Ram 3.0L Diesel Experience - Page 4 - Fiberglass RV


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Old 12-30-2015, 11:15 PM   #43
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I was recently offered $7000 for my Ranger at a fuel stop, original purchase price was $13800 otd. It is now 15 years old with 170,000 miles on it.
Wow!
My 21 year old Ranger just turned over 150,000 Km, which is about 93,000 miles. 4 years till antique status. Regular maintenance parts are getting a challenge to find. Things like emergency brake cables, rear drums are taking some legwork to get.

Over the years my mindset is changing. Finding a low mileage vehicle does not necessarily mean you are going to get something with a long life. Especially if you can't be guaranteed to find replacement parts.

I'm now leaning towards thinking newer high mileage vehicles might be better suited to getting more life out of a set of wheels. A 3-4 year old vehicle with high mileage should indicate that the maintenance work has been done. Anybody putting a load of miles on in shorter time periods would need their vehicles to be optimally operational.

Consensus here seems to be that for the most part, current engines are capable of high mileage. It is the other stuff that seems to break down. What is the use of having a vehicle that you can't get the parts for?

Am I off base?
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Old 12-30-2015, 11:40 PM   #44
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Just adding my two-cent rebuttal to a couple of Mike's earlier comments: 1) that higher priced diesel engine usually holds it's value for a higher trade-in value down the road, so it's not just an extra expense up front that you won't recoup at least some of later (that is, if you ever do trade it in, I've enjoyed my current diesel truck 16 years and counting), and 2) diesel fuel isn't always more expensive than gasoline (my brother-in-law in Colorado recently told me he is currently paying less for diesel than gas). My only complaint about operating a diesel truck is that when you go through a fast food restaurant drive-thru, you have to shut the engine off to hear what the heck the person taking your order is saying over that chintzy little drive-thru speaker!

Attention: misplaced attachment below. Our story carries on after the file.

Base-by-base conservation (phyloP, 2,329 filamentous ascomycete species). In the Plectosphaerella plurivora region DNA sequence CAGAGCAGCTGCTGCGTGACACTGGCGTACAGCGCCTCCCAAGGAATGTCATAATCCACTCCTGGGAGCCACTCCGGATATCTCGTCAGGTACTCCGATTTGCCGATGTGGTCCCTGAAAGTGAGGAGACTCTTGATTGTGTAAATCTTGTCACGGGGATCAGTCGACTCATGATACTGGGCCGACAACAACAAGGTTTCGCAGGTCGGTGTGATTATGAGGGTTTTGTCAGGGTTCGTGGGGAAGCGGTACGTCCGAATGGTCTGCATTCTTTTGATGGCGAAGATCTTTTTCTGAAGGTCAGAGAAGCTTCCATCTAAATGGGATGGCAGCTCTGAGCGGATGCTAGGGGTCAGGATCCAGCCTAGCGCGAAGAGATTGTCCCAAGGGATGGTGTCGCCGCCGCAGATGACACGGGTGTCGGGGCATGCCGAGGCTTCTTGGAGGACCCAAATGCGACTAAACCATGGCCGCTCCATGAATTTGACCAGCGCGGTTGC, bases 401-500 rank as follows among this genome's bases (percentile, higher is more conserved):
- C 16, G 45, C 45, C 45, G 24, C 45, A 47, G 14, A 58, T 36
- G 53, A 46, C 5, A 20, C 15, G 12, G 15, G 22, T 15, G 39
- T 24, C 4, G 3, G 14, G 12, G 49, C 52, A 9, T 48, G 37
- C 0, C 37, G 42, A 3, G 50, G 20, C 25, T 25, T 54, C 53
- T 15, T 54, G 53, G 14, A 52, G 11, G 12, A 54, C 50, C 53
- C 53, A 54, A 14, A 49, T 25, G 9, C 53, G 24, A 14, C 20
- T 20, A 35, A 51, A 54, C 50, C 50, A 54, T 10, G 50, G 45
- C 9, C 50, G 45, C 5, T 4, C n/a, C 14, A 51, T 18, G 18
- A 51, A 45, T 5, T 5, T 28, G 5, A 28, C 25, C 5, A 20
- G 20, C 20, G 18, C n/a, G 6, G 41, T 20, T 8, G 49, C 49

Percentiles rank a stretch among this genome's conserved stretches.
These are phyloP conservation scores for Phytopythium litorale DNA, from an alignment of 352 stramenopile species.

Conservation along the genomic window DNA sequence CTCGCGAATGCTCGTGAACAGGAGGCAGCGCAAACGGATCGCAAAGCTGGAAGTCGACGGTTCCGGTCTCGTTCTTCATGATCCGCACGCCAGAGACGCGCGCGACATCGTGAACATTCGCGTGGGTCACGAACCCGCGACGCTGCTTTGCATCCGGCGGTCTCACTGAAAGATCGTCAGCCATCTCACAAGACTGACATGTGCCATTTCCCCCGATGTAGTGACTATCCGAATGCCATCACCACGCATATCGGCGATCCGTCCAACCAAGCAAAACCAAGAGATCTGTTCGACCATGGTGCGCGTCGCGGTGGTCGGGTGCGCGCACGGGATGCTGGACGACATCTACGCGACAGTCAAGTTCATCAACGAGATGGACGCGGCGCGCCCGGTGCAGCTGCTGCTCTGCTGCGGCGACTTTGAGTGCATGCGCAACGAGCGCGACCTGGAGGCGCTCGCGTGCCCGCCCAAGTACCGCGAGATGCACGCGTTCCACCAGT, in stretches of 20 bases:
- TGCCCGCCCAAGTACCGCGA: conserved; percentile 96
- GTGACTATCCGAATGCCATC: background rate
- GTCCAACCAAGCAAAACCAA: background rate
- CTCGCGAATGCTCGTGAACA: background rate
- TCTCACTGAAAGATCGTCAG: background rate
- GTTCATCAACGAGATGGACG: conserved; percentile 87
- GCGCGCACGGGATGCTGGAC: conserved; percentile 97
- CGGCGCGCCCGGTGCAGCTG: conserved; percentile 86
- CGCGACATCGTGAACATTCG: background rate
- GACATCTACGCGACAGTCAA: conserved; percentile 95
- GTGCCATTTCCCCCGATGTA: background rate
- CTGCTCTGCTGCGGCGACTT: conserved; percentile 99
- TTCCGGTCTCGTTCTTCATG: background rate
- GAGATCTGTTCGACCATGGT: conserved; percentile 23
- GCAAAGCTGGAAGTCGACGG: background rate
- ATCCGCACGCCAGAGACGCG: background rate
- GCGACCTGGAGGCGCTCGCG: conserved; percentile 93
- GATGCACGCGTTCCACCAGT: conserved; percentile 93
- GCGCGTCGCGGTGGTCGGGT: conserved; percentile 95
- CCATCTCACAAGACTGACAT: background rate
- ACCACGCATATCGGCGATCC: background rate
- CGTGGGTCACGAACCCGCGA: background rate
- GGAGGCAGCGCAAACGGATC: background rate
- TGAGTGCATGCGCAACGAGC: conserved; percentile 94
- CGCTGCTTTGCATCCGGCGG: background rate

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Old 12-31-2015, 05:15 AM   #45
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One piece of experience on diesels from Europe is that most modern diesels use a DPF (diesel particulate filter) - this traps soot and periodically regenerates (burns itself clean).

However if the engine is never worked hard, such as a car only used in city driving, the DPF cannot get regenerated and can become clogged. This then requires either a forced regeneration cycle in a workshop or expensive replacement of the DPF.

This isn't going to be a problem for anyone that drives their vehicle for long distances, which presumably includes everyone here, but is a factor for others to consider. The fuel economy of diesels now appeals here in Europe to drivers quite irrespective of any financial benefit (just like big engines appeal to many drivers who never go fast) and a few city drivers have been caught by this unexpected downside.

Personally, my driving pattern provides plenty of opportunity for the DPF to regenerate, but I don't let that stop me from giving the car an 'Italian Tune-up' on a regular basis - for the good of the engine, not just for fun, you understand......
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Old 12-31-2015, 08:46 AM   #46
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My only complaint about operating a diesel truck is that when you go through a fast food restaurant drive-thru, you have to shut the engine off to hear what the heck the person taking your order is saying over that chintzy little drive-thru speaker!
I used to have to do that with some past trucks too, but not with the newer Fords. That big 6.7 litre engine is just about as quite as a big gas engine. I like that.
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Old 12-31-2015, 11:02 AM   #47
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Back a hundred or so years ago I had Diesel VW Rabbits.
I sold mine when I decided I wanted to be able to listen to the radio again!